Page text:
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Old 03-25-2017, 02:06 PM   #1
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OEM Battery Life

Before we set out this season I'm doing some battery maintenance and have a question. How long did your original batteries last? Right now it would appear that mine are not in very good shape. After deinstalling and charging both batteries with a standalone charger and then letting them sit for a few days indoors, both register about 12.75 volts but the average specific gravity across all cells is only 1.17. According to all the data that I read, that's not good. My charger does have a repair mode that I will try tomorrow to see if I can improve the SG readings, but at this point I'm wondering if I should just toss in the towel on this pair and start with a couple of new batteries.

PS - I thought I might run into this issue as both this winter and last my RV has been on a dealer lot for weeks or months at a time for warranty repairs with probably no charging occurring except when they were troubleshooting electrical items.
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Old 03-25-2017, 02:17 PM   #2
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Are you charging them as a pair or individually?

In general the batteries that come with the RV are not the best quality, not to mention you have no clue on the history of them or how many times they have been deep discharged or otherwise abused. If I get 2-3 years out of a battery from the RV dealer I figure I have done well.

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Old 03-25-2017, 02:19 PM   #3
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Have two 12 volt deep cycle in our 2012 Lexington. The no name oe batteries were good till last November, so almost 5 years. One started to show signs of going bad, so I replaced them both.
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Old 03-25-2017, 03:06 PM   #4
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Originally Posted by wahoonc View Post
Are you charging them as a pair or individually?

In general the batteries that come with the RV are not the best quality, not to mention you have no clue on the history of them or how many times they have been deep discharged or otherwise abused. If I get 2-3 years out of a battery from the RV dealer I figure I have done well.

Aaron
Charged individually.

They have already gone through two cycles of deep discharge (this winter and last) without much time on the charger. Going forward it will not be much of an issue since the warranty period is now over (and hopefully the problems will be as well) and I'll be able to take the batteries out for the winter before putting into storage. Additionally, once I install the solar panel on the roof, they should stay charged during the season.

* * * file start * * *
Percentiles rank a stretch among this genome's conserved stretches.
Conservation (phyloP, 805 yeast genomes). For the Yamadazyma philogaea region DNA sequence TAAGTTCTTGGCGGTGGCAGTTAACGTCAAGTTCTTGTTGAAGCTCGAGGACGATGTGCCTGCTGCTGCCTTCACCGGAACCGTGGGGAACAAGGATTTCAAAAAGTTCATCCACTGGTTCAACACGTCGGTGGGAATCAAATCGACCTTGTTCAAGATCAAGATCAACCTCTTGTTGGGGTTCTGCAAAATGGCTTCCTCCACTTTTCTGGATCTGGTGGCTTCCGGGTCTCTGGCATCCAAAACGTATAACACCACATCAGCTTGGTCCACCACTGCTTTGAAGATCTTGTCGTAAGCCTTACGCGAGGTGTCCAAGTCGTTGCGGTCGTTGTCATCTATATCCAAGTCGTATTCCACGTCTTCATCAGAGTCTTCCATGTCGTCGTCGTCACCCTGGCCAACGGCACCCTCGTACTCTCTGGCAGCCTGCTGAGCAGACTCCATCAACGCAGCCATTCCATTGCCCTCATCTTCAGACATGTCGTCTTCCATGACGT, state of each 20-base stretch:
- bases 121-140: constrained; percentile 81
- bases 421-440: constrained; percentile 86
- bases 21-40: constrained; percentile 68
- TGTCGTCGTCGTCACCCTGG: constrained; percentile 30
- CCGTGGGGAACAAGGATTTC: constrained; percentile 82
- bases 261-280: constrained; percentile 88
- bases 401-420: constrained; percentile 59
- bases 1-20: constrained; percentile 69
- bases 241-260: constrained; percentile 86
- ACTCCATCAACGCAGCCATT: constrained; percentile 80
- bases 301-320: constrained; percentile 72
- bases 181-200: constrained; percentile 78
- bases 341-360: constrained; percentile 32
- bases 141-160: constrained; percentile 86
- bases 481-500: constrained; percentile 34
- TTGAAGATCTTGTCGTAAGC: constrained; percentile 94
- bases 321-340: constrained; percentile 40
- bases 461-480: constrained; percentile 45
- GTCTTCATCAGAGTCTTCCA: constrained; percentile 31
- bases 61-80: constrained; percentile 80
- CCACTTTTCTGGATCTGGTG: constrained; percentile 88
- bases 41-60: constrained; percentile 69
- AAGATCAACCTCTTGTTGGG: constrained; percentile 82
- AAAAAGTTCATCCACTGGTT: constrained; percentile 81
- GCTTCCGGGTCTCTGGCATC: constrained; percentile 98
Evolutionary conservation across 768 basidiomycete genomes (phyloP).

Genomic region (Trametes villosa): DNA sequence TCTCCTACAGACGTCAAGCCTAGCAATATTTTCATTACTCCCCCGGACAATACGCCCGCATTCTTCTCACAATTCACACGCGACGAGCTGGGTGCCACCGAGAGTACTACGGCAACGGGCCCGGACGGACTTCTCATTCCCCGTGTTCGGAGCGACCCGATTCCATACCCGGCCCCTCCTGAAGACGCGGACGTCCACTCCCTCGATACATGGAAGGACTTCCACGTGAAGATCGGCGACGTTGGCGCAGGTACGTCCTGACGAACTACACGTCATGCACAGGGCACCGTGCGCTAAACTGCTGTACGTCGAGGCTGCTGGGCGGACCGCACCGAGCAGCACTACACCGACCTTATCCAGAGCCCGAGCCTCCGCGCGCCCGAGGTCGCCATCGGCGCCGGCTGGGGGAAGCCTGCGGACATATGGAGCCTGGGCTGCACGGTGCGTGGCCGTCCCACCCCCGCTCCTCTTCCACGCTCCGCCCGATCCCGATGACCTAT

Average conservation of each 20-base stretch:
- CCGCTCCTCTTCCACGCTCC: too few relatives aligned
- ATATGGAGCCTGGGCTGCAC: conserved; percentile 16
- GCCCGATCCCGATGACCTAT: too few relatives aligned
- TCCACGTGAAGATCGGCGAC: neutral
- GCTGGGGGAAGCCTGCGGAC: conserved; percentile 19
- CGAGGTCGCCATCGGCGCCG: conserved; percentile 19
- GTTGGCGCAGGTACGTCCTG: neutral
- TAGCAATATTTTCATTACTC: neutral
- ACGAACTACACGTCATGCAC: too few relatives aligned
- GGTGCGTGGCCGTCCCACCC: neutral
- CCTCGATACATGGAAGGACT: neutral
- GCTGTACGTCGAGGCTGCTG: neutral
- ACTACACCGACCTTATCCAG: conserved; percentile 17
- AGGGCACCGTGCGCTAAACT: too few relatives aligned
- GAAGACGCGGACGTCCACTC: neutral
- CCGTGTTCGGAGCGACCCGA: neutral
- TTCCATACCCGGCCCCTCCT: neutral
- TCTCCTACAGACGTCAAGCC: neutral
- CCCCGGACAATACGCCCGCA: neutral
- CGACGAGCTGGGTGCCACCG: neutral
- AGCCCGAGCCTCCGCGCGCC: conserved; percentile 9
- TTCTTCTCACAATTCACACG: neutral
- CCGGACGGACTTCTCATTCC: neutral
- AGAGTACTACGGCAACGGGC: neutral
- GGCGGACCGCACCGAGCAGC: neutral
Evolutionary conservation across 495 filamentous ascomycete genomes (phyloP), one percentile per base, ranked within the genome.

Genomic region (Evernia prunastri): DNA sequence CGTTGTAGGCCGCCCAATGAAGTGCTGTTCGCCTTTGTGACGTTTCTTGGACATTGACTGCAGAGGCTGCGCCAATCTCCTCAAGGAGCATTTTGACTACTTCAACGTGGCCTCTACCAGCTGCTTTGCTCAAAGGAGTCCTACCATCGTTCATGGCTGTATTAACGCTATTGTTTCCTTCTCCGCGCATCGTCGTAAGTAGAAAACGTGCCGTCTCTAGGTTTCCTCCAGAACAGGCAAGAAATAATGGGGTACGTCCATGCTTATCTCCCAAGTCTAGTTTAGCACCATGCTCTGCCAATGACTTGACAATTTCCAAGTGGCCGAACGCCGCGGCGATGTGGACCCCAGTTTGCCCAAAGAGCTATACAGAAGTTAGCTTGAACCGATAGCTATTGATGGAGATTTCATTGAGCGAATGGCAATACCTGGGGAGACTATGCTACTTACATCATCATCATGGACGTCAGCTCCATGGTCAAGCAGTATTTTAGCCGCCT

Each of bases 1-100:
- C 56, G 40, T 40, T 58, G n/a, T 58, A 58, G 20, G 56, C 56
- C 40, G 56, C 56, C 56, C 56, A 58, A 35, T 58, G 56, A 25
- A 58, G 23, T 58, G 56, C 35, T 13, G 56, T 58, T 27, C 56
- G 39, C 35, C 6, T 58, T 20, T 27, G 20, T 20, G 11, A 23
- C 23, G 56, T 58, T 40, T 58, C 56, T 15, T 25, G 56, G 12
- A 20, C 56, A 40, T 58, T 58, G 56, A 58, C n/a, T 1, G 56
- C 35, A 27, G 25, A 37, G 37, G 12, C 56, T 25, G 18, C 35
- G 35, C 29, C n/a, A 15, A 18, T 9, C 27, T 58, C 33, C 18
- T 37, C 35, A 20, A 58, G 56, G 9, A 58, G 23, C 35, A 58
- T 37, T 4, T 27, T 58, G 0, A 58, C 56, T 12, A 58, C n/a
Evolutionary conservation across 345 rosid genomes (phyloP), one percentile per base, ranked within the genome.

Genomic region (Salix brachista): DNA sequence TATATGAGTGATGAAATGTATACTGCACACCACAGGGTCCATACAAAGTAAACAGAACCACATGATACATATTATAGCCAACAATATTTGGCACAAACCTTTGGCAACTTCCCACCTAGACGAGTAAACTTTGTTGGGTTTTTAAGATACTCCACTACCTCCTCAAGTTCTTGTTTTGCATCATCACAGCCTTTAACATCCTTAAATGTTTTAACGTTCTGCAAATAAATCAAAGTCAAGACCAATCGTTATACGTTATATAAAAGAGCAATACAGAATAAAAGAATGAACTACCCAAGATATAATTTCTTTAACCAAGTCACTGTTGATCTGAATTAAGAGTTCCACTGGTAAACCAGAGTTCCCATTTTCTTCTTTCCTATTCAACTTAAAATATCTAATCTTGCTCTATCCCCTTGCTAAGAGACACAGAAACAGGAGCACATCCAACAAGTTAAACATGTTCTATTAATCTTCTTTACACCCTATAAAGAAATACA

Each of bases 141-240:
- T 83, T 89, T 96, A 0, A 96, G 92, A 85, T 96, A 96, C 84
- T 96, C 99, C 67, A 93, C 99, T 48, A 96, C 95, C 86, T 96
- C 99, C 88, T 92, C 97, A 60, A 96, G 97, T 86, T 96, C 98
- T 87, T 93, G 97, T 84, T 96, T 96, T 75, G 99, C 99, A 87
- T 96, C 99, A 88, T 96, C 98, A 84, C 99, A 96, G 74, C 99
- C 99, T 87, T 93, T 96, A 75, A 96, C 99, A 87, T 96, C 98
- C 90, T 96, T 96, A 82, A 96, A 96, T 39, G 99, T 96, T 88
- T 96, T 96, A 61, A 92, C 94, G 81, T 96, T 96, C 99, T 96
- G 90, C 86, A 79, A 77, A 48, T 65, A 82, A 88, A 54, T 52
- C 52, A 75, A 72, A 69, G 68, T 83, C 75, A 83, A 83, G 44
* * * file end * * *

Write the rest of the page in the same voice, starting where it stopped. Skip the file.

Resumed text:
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Old 03-26-2017, 10:44 AM   #5
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OK. I ran the repair cycle on both batteries this morning but I'm not optimistic that it will help much so I'm now trying to find a good replacement now. Unfortunately since the OEM batteries are generic with no labels I have nothing to really compare a replacement with. For now I'm just going by the battery type (27), dimensions and weight to see what might be a good fit. Seems that Trojan batteries get good recommendations so in that lineup they have a flooded battery 27TMX which is similar in size, only 4 pounds more per (55 vs 51), have a a discharge rating of 175 minutes at 25A and run about $155-$170 ea online. Also, we are not going to be doing a lot of boon docking so adding capacity is not a big consideration. However, I am thinking that it may be tough to find someone that ships a flooded cell battery so I may be stuck with whatever I can buy locally. ???

Another consideration might be that I will be also installing a solar panel on the roof for the sole purpose of maintaining the batteries. If that is the case, should that now affect my choice of replacement batteries?

Finally, since I'm already somewhat weight constrained in the RV, whatever is the solution probably needs to not add significant weight. A few pounds for each battery is probably not a big deal but 15-20 pounds per battery would probably not work.

Suggestions?
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Old 03-26-2017, 11:19 AM   #6
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Before you to the the expense of buying new batteries why not run a load test on them? If they test go use them until they no longer fit your use. For me a load test is the only way to truly test a battery